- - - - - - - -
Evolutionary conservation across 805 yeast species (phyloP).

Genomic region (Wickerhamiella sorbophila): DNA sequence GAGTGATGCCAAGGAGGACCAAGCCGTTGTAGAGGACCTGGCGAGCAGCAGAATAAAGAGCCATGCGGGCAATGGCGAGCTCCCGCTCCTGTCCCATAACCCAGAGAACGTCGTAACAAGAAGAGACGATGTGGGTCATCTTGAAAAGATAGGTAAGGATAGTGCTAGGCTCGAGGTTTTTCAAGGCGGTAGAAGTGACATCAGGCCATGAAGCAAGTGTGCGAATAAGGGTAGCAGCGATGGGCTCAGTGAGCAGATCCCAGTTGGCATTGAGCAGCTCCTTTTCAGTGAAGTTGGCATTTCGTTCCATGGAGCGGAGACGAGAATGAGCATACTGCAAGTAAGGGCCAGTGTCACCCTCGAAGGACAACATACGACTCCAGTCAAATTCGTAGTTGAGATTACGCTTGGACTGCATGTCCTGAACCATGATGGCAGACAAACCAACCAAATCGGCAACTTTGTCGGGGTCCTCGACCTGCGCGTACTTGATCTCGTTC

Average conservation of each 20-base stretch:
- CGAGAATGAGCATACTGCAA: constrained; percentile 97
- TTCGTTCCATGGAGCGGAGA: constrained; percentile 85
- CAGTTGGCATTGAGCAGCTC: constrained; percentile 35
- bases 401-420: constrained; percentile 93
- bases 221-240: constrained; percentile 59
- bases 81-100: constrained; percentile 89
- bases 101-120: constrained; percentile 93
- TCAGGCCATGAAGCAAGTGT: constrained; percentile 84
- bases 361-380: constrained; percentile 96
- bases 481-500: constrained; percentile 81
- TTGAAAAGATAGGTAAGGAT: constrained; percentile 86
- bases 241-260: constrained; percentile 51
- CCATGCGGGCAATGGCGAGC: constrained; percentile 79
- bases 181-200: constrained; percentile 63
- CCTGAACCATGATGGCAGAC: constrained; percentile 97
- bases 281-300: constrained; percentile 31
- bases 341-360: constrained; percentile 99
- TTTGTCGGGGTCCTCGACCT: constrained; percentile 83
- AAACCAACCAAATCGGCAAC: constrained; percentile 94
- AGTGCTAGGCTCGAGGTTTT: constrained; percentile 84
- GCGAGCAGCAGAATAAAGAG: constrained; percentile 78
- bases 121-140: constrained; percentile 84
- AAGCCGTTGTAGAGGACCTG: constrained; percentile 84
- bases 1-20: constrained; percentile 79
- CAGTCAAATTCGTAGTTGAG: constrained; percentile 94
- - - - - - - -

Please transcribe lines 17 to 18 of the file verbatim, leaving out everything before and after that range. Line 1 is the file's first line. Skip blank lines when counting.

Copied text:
- bases 181-200: constrained; percentile 63
- CCTGAACCATGATGGCAGAC: constrained; percentile 97